An ignored injustice will breed a misunderstood injustice.

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Nationalism in the Middle East: Iran, Syria, and the West


In the days of President Harry Truman, relations between the United States and the Middle East weren’t so sour.

In 1952, everything changed.

The United Kingdom was planning to depose the newly democratically elected prime minister of Iran: Prime Minister Mossadegh. He is the man seated in the photograph above.

Mossadegh had quickly become the archenemy of the UK.

Tensions worsened when he began making calls for the nationalization of Iranian oil.  For so long, foreign nations, or colonialists, as they were called, had been exploiting the Iran’s vast oil wealth, leaving the majority of the population extremely impoverished (All the Shah’s Men, Kinzer).

Through the sly tactics of English government officials,  the United Kingdom convinced the Americans to tag along. The key word was communism, which was all the Americans needed to hear.

After the Cold War however, it became increasingly clear that communism was not the threat. It was a much deeper issue.

For centuries, the West exploited countries for their resources. Nations like Iran, Syria, and countries outside the Middle East like Venezuela and Cuba, did not embrace communism simply to spite the West. On the contrary, they were doing the exact opposite. Iranians and Syrians alike began making the same demands that their American counterparts made in their early history – that they be granted the right to collect the fruits of their labor and to profit off the wealth of their natural resources. Both of these demands are fundamental principles of free market economics.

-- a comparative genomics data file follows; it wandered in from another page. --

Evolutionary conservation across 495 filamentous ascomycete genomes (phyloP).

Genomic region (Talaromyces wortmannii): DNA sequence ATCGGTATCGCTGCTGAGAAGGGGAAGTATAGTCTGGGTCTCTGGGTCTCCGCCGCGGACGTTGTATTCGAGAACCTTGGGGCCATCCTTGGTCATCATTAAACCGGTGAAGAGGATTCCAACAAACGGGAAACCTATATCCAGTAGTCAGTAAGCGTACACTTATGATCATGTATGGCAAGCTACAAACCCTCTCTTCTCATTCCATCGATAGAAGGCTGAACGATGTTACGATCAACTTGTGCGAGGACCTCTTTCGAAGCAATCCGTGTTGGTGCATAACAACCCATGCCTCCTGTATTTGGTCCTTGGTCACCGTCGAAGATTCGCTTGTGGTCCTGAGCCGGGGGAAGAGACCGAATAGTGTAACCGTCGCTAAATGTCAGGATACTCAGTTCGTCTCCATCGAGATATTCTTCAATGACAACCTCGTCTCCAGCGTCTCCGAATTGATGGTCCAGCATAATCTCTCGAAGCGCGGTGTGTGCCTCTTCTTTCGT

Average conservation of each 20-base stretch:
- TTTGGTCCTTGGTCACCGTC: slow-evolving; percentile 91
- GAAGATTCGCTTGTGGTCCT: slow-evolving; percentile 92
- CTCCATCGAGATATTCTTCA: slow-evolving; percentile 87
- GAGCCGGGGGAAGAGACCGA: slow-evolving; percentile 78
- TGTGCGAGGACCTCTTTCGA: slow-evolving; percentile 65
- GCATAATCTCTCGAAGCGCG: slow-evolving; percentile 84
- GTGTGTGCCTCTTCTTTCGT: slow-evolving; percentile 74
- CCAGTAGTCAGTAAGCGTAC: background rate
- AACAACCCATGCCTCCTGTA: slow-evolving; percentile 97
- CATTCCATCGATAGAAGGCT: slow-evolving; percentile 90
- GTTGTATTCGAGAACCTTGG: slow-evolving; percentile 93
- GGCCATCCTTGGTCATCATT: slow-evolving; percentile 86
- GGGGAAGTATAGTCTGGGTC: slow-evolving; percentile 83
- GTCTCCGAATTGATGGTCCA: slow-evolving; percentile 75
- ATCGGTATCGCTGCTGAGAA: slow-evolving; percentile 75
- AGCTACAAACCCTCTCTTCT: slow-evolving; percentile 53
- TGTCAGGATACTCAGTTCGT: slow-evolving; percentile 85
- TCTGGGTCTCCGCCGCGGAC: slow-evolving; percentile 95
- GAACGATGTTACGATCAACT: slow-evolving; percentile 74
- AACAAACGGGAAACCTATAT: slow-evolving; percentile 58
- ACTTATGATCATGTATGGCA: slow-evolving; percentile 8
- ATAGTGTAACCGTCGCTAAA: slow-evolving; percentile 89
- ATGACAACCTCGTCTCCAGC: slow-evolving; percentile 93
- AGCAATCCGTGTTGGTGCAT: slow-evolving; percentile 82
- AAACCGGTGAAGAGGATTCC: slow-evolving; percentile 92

Ironically though, the U.K., with the help of the U.S., did what ever they could to prevent these countries from doing just that. They did this by conducting covert coup d’etats and assassinations. They financed monarchies and even bribed foreigners to stir uprisings in their own countries (All the Shah’s Men, Kinzer).

What is even more ironic is that the countries stirring these uprisings, namely the U.K. and the U.S., tout Western principles of freedom and democracy, while, simultaneously, investing in movements led by Islamic fundamentalists and tyrannical monarchies abroad.

In Iran, for example, one Islamic cleric turned against the popularly elected leader Prime Minister Mossadegh. A day later he received $10,000 from the CIA.

Incidents like these are scattered throughout the twentieth century. They only serve to illuminate the truth behind the politics of the Middle East. Even more so, they force me to question the current chaos gripping the Middle East today.

I ask myself questions like, who is behind these Arab protests? Are they really genuine? And why are countries like Saudi Arabia not being scrutinized for their brutal suppression of pro-democracy protests in Bahrain?

Perhaps it is for the same reason that the U.K. orchestrated the coup d’etat against Prime Minister Mossadegh in 1952 – to preserve their grasp on the oil wealth of the Middle East.